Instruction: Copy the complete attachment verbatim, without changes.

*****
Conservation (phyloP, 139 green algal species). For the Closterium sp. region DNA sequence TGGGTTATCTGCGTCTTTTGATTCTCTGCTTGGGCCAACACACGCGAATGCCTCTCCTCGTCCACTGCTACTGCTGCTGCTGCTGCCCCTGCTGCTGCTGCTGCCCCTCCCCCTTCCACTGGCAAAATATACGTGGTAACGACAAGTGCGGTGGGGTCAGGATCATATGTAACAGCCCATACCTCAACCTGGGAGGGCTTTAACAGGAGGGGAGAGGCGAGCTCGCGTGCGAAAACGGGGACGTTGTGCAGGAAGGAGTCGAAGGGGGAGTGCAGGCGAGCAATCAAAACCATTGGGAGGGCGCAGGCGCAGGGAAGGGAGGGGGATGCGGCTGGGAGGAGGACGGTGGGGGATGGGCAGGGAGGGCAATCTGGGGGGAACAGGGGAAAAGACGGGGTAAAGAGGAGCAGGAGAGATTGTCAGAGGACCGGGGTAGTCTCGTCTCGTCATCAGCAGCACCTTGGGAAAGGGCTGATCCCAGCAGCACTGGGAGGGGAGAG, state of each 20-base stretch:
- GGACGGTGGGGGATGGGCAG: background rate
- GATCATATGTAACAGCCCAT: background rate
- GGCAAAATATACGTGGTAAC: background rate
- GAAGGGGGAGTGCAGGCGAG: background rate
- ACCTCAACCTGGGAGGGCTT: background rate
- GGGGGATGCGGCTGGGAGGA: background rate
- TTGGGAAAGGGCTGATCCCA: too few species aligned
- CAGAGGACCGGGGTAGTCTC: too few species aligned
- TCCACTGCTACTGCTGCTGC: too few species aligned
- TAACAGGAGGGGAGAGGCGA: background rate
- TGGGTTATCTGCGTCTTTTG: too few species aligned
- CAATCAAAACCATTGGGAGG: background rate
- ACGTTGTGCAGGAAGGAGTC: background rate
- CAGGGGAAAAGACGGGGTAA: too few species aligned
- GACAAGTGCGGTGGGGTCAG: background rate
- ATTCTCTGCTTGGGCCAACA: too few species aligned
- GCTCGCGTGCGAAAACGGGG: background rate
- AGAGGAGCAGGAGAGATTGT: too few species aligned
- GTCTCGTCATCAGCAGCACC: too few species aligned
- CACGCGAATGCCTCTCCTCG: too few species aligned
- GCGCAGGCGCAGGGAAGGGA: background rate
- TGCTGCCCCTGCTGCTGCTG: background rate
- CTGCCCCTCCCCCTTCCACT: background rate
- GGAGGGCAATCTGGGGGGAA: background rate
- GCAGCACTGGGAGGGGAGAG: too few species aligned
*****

Conservation (phyloP, 139 green algal species). For the Closterium sp. region DNA sequence TGGGTTATCTGCGTCTTTTGATTCTCTGCTTGGGCCAACACACGCGAATGCCTCTCCTCGTCCACTGCTACTGCTGCTGCTGCTGCCCCTGCTGCTGCTGCTGCCCCTCCCCCTTCCACTGGCAAAATATACGTGGTAACGACAAGTGCGGTGGGGTCAGGATCATATGTAACAGCCCATACCTCAACCTGGGAGGGCTTTAACAGGAGGGGAGAGGCGAGCTCGCGTGCGAAAACGGGGACGTTGTGCAGGAAGGAGTCGAAGGGGGAGTGCAGGCGAGCAATCAAAACCATTGGGAGGGCGCAGGCGCAGGGAAGGGAGGGGGATGCGGCTGGGAGGAGGACGGTGGGGGATGGGCAGGGAGGGCAATCTGGGGGGAACAGGGGAAAAGACGGGGTAAAGAGGAGCAGGAGAGATTGTCAGAGGACCGGGGTAGTCTCGTCTCGTCATCAGCAGCACCTTGGGAAAGGGCTGATCCCAGCAGCACTGGGAGGGGAGAG, state of each 20-base stretch:
- GGACGGTGGGGGATGGGCAG: background rate
- GATCATATGTAACAGCCCAT: background rate
- GGCAAAATATACGTGGTAAC: background rate
- GAAGGGGGAGTGCAGGCGAG: background rate
- ACCTCAACCTGGGAGGGCTT: background rate
- GGGGGATGCGGCTGGGAGGA: background rate
- TTGGGAAAGGGCTGATCCCA: too few species aligned
- CAGAGGACCGGGGTAGTCTC: too few species aligned
- TCCACTGCTACTGCTGCTGC: too few species aligned
- TAACAGGAGGGGAGAGGCGA: background rate
- TGGGTTATCTGCGTCTTTTG: too few species aligned
- CAATCAAAACCATTGGGAGG: background rate
- ACGTTGTGCAGGAAGGAGTC: background rate
- CAGGGGAAAAGACGGGGTAA: too few species aligned
- GACAAGTGCGGTGGGGTCAG: background rate
- ATTCTCTGCTTGGGCCAACA: too few species aligned
- GCTCGCGTGCGAAAACGGGG: background rate
- AGAGGAGCAGGAGAGATTGT: too few species aligned
- GTCTCGTCATCAGCAGCACC: too few species aligned
- CACGCGAATGCCTCTCCTCG: too few species aligned
- GCGCAGGCGCAGGGAAGGGA: background rate
- TGCTGCCCCTGCTGCTGCTG: background rate
- CTGCCCCTCCCCCTTCCACT: background rate
- GGAGGGCAATCTGGGGGGAA: background rate
- GCAGCACTGGGAGGGGAGAG: too few species aligned